“Lawmakers and law enforcement have worked tirelessly to get Florida’s crime rate to its current 42-year low,” Judd said in a statement. “Let’s not roll back that progress by legalizing a drug with no accepted medical use and a high potential for abuse.”

HIV Cure: Medical Cannabis Or ‘Weed’ Explored To Help Stop HIV Infection Using THC Component; Laws Prevent Clinical Trials On Humans

International Business Times 2/17/2014

Marijuana or "weed" is now among the several ingredients that researchers are looking into to helping stop further spread of HIV infection.

According to hundreds of marijuana researchers, an active ingredient on "weeds" known as THC pierced HIV-like virus in monkeys called RIV.

Marijuana To Prevent HIV?

Medical cannabis is used as an appetite stimulant, antiemetic, antispasmodic and sometimes as analgesic to help treat chronic, non-cancerous pain, vomiting or nausea caused by chemotherapy. In some cases, it is also used to aid treating symptoms of AIDS patients. Researchers at the International Cannabinoid Research Conference are now digging up all the data they can get to track useful ingredients that may help to stop HIV infection. One ingredient known as tetrahydrocannabinol (THC) can pierce to the monkey version of HIV called RIV.

Dr. Patricia Molina may not get medical cannabis into clinical trials for humans as the U.S. law considers marijuana as schedule I substance due to its addictive and adverse effects. Medically, "weeds" have been found beneficial in treating several diseases such as Alzheimer's disease and multiple sclerosis. But proving an illegal drug like marijuana to stop a global pandemic threat on humans without ever testing it on them is impossible.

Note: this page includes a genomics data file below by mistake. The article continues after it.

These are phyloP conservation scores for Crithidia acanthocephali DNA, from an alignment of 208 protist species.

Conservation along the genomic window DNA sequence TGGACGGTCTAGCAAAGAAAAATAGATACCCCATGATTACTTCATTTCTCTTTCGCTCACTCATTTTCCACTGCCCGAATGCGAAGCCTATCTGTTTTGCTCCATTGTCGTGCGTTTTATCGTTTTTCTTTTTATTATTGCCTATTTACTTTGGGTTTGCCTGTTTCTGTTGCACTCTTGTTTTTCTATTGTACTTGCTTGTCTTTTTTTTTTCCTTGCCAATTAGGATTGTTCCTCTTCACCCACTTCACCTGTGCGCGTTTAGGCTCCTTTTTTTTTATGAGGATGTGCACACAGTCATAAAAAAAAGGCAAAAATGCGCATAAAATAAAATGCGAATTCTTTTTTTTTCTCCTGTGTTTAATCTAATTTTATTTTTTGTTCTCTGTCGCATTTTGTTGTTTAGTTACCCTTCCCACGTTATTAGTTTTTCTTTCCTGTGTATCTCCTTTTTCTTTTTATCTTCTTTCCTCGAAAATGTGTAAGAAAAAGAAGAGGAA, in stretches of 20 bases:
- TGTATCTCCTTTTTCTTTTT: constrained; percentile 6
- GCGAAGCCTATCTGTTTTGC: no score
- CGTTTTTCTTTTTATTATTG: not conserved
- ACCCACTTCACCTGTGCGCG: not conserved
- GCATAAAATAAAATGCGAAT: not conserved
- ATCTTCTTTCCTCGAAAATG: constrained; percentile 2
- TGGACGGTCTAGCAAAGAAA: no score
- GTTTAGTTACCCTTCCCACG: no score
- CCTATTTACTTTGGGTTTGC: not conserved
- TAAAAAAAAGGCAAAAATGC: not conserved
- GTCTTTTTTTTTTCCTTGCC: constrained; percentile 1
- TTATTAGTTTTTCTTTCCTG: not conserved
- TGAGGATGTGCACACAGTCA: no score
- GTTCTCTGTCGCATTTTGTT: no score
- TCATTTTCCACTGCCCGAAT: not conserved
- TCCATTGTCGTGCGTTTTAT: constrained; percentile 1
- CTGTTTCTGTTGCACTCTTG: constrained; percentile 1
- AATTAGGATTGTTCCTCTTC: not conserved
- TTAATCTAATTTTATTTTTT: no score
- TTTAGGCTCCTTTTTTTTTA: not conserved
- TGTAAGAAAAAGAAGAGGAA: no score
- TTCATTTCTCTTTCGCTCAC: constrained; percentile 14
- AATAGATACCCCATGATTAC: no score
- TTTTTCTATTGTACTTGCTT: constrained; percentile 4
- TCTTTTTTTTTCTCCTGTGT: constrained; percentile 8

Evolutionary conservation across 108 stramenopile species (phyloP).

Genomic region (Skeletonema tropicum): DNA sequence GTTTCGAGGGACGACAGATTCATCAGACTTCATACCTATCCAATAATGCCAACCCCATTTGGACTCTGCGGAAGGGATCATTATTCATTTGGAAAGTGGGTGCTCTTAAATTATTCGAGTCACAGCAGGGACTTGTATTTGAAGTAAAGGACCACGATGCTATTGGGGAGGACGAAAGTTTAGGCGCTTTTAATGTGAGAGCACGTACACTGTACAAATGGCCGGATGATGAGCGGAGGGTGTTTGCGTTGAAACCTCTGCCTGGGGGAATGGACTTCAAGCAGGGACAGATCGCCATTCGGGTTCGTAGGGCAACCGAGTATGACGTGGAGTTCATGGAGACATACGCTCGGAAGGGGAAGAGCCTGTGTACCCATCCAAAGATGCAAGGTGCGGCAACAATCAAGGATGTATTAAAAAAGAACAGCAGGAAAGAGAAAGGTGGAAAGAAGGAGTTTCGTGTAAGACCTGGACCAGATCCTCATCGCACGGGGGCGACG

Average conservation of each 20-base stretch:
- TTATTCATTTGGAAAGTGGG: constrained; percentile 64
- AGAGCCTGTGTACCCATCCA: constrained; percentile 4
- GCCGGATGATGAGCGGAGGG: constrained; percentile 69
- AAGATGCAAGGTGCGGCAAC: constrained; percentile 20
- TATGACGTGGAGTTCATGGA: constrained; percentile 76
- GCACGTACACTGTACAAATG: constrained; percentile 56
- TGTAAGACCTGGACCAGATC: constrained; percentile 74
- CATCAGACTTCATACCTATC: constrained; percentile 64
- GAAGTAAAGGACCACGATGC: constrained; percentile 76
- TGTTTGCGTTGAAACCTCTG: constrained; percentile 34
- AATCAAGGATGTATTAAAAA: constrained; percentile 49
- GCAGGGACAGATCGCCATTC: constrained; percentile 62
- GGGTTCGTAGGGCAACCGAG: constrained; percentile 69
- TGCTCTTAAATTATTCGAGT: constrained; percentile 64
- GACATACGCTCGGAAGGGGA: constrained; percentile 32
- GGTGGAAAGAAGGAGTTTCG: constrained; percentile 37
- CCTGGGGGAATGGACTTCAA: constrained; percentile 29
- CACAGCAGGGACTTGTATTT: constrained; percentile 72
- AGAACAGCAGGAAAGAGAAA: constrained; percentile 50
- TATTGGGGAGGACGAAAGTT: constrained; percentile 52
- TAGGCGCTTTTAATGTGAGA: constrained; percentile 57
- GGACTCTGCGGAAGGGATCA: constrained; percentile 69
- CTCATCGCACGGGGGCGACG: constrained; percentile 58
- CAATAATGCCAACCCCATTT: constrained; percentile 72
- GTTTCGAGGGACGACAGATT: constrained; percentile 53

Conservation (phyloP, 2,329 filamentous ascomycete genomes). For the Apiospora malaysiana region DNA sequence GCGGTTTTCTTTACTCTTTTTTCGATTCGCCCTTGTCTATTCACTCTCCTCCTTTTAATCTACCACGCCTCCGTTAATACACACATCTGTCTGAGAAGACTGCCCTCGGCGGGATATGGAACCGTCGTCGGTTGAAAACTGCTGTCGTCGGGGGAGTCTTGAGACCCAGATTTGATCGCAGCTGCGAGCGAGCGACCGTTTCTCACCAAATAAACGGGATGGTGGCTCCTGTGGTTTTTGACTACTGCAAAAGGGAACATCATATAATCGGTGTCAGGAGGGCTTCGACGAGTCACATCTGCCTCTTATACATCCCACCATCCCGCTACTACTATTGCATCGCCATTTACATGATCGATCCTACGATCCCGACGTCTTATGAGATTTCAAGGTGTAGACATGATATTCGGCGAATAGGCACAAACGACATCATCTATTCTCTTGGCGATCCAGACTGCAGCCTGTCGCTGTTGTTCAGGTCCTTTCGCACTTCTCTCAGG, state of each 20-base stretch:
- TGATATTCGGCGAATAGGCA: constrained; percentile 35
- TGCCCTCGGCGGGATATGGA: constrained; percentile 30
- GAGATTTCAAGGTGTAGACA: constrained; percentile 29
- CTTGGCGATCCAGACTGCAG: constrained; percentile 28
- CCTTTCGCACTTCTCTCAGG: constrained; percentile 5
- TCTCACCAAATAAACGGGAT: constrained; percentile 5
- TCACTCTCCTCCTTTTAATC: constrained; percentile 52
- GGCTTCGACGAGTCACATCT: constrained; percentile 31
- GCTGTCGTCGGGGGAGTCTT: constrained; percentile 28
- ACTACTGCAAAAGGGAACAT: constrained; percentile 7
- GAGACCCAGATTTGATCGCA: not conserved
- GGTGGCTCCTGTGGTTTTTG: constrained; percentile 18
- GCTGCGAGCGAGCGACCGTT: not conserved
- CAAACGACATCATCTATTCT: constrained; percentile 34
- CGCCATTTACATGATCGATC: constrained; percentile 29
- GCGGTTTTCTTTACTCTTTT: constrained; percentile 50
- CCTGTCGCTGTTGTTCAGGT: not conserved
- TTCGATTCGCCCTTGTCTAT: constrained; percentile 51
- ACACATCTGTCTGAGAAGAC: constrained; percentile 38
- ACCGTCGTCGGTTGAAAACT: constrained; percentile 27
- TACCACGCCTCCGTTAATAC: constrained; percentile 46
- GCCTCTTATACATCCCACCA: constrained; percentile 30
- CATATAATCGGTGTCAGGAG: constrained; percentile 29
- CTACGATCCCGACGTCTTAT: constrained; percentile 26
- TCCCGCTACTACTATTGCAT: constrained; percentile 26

"It was ground-breaking. Everyone was in awe," Amanda Reiman, California policy manager for the Drug Policy Alliance told the Daily Beast.

Ground-Breaking Results

Dr. Molina and her team at the Louisiana State University tested rhesus monkeys. For 17 months, they found something interesting after the team administered high concentration of THC from 4-to 6-year-old male rhesus monkeys who were RIV positive twice a day and examining intestinal tissues before and after the chronic THC exposure revealed dramatic decrease in immune tissue damage in the stomach plus significant population increase of normal cells in the same region.

The study showed the working properties of THC by targeting CB2 receptors in the brain, which reacts to therapeutic aspects such as reducing swelling and relieving pain instead of affecting CB1 receptors that has been linked to THC psychoactive qualities.